In 2003-04, three substantial drivers will have a particular impact on our work: the short-term economic outlook; the immediate policy priorities of Government; and longer-term factors affecting the wellbeing of the Australian people.
The work involved in addressing these drivers is complex. We will have to ensure that our resources and management systems, which define and support our capabilities, are aligned with these challenges.
I want to thank all Treasury staff for their extraordinary, highly professional commitment to the demanding work that supported good public policy outcomes in 2002-03. For some of our people 2002-03 was a demanding year for personal reasons as well. Some lost their homes in the severe bushfires that affected Canberra and surrounding areas early in 2003. I know that they would want me to pay tribute to their colleagues and other people in the broader Canberra community who were so generous with their support in this time of crisis.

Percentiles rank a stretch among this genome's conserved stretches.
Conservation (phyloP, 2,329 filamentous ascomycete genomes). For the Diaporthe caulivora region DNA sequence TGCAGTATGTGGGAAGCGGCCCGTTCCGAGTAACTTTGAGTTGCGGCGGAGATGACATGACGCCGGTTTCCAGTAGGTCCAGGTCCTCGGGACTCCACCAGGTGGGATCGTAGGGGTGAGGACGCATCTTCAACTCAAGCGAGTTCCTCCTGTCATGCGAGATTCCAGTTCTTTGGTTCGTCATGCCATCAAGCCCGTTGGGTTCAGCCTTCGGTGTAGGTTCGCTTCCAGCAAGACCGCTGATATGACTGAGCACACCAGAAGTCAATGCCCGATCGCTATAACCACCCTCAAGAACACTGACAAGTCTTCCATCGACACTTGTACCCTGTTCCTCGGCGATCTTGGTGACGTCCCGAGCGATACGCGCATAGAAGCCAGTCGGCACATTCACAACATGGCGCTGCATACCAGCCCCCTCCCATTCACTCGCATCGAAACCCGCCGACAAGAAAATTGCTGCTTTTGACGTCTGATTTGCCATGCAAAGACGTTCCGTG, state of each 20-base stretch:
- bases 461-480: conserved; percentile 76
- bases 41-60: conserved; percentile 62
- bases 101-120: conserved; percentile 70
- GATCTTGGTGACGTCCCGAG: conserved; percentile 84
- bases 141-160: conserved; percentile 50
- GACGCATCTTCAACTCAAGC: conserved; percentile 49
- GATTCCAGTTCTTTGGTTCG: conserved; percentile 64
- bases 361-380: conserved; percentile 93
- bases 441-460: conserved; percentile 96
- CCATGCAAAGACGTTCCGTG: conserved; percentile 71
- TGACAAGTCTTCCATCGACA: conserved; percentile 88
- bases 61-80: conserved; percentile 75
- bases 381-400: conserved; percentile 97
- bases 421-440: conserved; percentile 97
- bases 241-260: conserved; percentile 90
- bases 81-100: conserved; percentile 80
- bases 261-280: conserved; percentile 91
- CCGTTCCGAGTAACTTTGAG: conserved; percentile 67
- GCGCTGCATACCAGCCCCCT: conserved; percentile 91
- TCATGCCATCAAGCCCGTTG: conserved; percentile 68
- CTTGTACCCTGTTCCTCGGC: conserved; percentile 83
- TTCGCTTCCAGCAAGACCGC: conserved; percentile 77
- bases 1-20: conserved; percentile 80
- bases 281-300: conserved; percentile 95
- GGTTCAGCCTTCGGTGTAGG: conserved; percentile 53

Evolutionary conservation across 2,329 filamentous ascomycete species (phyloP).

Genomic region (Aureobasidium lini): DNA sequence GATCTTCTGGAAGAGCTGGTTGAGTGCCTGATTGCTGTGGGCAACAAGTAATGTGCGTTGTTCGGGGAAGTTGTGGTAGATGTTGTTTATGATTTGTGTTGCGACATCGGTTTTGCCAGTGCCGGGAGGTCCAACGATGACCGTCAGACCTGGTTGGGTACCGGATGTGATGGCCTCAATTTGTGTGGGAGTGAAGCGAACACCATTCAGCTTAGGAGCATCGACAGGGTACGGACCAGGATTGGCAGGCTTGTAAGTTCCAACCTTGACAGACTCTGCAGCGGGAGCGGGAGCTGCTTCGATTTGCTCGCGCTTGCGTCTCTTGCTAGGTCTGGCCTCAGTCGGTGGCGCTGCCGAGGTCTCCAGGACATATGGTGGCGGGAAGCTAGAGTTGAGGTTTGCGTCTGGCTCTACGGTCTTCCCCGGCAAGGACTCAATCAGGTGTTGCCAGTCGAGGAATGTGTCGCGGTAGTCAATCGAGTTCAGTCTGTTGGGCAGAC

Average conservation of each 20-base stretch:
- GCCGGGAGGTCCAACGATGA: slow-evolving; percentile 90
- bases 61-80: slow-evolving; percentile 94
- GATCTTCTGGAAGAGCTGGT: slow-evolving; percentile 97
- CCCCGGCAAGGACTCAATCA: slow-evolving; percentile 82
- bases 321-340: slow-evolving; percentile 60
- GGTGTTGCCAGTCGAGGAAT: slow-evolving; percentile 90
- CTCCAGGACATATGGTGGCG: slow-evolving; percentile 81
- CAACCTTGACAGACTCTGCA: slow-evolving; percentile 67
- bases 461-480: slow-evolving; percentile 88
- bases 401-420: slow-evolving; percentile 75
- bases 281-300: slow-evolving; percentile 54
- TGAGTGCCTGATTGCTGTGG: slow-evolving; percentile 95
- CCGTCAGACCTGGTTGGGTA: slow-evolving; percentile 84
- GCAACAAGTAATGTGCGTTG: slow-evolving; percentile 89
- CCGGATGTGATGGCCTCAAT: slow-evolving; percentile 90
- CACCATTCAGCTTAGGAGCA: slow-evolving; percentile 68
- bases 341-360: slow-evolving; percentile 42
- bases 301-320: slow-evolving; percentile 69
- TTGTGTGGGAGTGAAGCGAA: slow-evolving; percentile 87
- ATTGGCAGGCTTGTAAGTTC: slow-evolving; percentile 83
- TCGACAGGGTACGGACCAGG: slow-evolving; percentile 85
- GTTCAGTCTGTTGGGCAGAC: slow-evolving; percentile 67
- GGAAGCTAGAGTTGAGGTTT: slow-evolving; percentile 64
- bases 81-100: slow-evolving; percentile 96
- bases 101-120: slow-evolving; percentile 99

Secretary to the Treasury
Treasury's mission is to improve the wellbeing of the Australian people by providing sound and timely advice to the Government, based on objective and thorough analysis of options, and by assisting Treasury Ministers in the administration of their responsibilities and the implementation of government decisions.
In carrying out its mission, Treasury is currently responsible for the following policy outcomes:
- sound macroeconomic environment;
- effective government spending and taxation arrangements; and
- well-functioning markets.